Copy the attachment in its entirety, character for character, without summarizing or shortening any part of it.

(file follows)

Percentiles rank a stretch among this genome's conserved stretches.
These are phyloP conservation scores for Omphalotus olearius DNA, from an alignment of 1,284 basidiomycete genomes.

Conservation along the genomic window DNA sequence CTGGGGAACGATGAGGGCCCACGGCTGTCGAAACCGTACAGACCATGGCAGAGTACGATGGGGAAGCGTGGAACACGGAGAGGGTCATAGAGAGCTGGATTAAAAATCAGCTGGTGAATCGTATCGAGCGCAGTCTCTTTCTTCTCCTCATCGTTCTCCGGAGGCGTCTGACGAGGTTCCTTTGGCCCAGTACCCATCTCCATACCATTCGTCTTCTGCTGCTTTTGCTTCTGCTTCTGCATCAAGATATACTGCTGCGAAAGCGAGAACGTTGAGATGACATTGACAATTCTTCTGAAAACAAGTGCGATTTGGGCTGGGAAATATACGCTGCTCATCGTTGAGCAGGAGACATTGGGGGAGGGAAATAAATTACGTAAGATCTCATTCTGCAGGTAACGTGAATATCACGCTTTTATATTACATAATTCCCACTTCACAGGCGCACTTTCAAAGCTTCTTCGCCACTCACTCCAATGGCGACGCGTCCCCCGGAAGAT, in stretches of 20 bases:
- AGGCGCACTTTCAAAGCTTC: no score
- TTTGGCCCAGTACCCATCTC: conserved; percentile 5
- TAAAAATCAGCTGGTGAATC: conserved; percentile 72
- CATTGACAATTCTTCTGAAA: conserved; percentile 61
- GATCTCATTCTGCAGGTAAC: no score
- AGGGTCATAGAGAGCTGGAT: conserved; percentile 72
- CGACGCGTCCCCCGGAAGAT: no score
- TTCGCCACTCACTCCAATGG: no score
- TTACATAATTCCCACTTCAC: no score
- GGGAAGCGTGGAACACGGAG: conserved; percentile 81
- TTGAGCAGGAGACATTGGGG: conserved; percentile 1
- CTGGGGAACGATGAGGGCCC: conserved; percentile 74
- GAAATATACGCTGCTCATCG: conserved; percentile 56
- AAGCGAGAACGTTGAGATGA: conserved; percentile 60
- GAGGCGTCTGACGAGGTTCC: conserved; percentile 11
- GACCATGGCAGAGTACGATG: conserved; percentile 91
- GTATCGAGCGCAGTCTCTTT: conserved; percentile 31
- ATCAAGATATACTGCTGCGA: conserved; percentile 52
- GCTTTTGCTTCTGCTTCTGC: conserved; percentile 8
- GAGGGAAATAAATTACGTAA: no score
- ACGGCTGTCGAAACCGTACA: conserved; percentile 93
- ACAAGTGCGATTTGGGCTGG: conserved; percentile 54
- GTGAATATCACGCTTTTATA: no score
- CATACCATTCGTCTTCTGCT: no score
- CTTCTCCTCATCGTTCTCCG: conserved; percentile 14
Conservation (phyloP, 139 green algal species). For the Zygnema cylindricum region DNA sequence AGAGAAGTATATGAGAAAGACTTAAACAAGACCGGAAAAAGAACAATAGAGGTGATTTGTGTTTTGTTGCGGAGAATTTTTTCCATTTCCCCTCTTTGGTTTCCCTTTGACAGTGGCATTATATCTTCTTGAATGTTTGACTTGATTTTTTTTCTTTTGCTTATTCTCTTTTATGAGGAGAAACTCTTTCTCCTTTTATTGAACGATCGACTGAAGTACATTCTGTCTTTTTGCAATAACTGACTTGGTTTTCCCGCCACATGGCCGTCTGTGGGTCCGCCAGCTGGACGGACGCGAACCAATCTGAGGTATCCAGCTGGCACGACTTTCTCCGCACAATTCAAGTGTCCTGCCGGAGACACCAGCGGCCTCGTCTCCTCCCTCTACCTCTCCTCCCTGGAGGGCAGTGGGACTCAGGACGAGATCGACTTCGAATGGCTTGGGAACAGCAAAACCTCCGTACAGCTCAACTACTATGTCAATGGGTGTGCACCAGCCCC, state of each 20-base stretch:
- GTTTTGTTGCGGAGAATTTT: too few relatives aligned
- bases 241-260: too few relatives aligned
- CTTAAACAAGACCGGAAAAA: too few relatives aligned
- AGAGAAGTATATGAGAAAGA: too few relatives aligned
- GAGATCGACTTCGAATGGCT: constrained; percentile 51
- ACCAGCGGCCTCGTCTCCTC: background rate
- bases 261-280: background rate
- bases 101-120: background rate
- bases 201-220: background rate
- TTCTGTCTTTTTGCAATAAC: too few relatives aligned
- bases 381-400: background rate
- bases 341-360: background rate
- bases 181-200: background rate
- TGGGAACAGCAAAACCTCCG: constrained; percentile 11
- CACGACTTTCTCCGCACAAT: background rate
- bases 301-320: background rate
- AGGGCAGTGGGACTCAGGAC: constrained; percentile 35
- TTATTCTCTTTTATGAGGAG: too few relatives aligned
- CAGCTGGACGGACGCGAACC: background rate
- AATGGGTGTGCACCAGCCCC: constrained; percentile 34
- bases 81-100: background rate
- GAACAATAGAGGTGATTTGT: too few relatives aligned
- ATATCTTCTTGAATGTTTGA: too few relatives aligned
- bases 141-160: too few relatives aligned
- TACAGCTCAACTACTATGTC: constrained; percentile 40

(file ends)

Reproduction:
Percentiles rank a stretch among this genome's conserved stretches.
These are phyloP conservation scores for Omphalotus olearius DNA, from an alignment of 1,284 basidiomycete genomes.

Conservation along the genomic window DNA sequence CTGGGGAACGATGAGGGCCCACGGCTGTCGAAACCGTACAGACCATGGCAGAGTACGATGGGGAAGCGTGGAACACGGAGAGGGTCATAGAGAGCTGGATTAAAAATCAGCTGGTGAATCGTATCGAGCGCAGTCTCTTTCTTCTCCTCATCGTTCTCCGGAGGCGTCTGACGAGGTTCCTTTGGCCCAGTACCCATCTCCATACCATTCGTCTTCTGCTGCTTTTGCTTCTGCTTCTGCATCAAGATATACTGCTGCGAAAGCGAGAACGTTGAGATGACATTGACAATTCTTCTGAAAACAAGTGCGATTTGGGCTGGGAAATATACGCTGCTCATCGTTGAGCAGGAGACATTGGGGGAGGGAAATAAATTACGTAAGATCTCATTCTGCAGGTAACGTGAATATCACGCTTTTATATTACATAATTCCCACTTCACAGGCGCACTTTCAAAGCTTCTTCGCCACTCACTCCAATGGCGACGCGTCCCCCGGAAGAT, in stretches of 20 bases:
- AGGCGCACTTTCAAAGCTTC: no score
- TTTGGCCCAGTACCCATCTC: conserved; percentile 5
- TAAAAATCAGCTGGTGAATC: conserved; percentile 72
- CATTGACAATTCTTCTGAAA: conserved; percentile 61
- GATCTCATTCTGCAGGTAAC: no score
- AGGGTCATAGAGAGCTGGAT: conserved; percentile 72
- CGACGCGTCCCCCGGAAGAT: no score
- TTCGCCACTCACTCCAATGG: no score
- TTACATAATTCCCACTTCAC: no score
- GGGAAGCGTGGAACACGGAG: conserved; percentile 81
- TTGAGCAGGAGACATTGGGG: conserved; percentile 1
- CTGGGGAACGATGAGGGCCC: conserved; percentile 74
- GAAATATACGCTGCTCATCG: conserved; percentile 56
- AAGCGAGAACGTTGAGATGA: conserved; percentile 60
- GAGGCGTCTGACGAGGTTCC: conserved; percentile 11
- GACCATGGCAGAGTACGATG: conserved; percentile 91
- GTATCGAGCGCAGTCTCTTT: conserved; percentile 31
- ATCAAGATATACTGCTGCGA: conserved; percentile 52
- GCTTTTGCTTCTGCTTCTGC: conserved; percentile 8
- GAGGGAAATAAATTACGTAA: no score
- ACGGCTGTCGAAACCGTACA: conserved; percentile 93
- ACAAGTGCGATTTGGGCTGG: conserved; percentile 54
- GTGAATATCACGCTTTTATA: no score
- CATACCATTCGTCTTCTGCT: no score
- CTTCTCCTCATCGTTCTCCG: conserved; percentile 14
Conservation (phyloP, 139 green algal species). For the Zygnema cylindricum region DNA sequence AGAGAAGTATATGAGAAAGACTTAAACAAGACCGGAAAAAGAACAATAGAGGTGATTTGTGTTTTGTTGCGGAGAATTTTTTCCATTTCCCCTCTTTGGTTTCCCTTTGACAGTGGCATTATATCTTCTTGAATGTTTGACTTGATTTTTTTTCTTTTGCTTATTCTCTTTTATGAGGAGAAACTCTTTCTCCTTTTATTGAACGATCGACTGAAGTACATTCTGTCTTTTTGCAATAACTGACTTGGTTTTCCCGCCACATGGCCGTCTGTGGGTCCGCCAGCTGGACGGACGCGAACCAATCTGAGGTATCCAGCTGGCACGACTTTCTCCGCACAATTCAAGTGTCCTGCCGGAGACACCAGCGGCCTCGTCTCCTCCCTCTACCTCTCCTCCCTGGAGGGCAGTGGGACTCAGGACGAGATCGACTTCGAATGGCTTGGGAACAGCAAAACCTCCGTACAGCTCAACTACTATGTCAATGGGTGTGCACCAGCCCC, state of each 20-base stretch:
- GTTTTGTTGCGGAGAATTTT: too few relatives aligned
- bases 241-260: too few relatives aligned
- CTTAAACAAGACCGGAAAAA: too few relatives aligned
- AGAGAAGTATATGAGAAAGA: too few relatives aligned
- GAGATCGACTTCGAATGGCT: constrained; percentile 51
- ACCAGCGGCCTCGTCTCCTC: background rate
- bases 261-280: background rate
- bases 101-120: background rate
- bases 201-220: background rate
- TTCTGTCTTTTTGCAATAAC: too few relatives aligned
- bases 381-400: background rate
- bases 341-360: background rate
- bases 181-200: background rate
- TGGGAACAGCAAAACCTCCG: constrained; percentile 11
- CACGACTTTCTCCGCACAAT: background rate
- bases 301-320: background rate
- AGGGCAGTGGGACTCAGGAC: constrained; percentile 35
- TTATTCTCTTTTATGAGGAG: too few relatives aligned
- CAGCTGGACGGACGCGAACC: background rate
- AATGGGTGTGCACCAGCCCC: constrained; percentile 34
- bases 81-100: background rate
- GAACAATAGAGGTGATTTGT: too few relatives aligned
- ATATCTTCTTGAATGTTTGA: too few relatives aligned
- bases 141-160: too few relatives aligned
- TACAGCTCAACTACTATGTC: constrained; percentile 40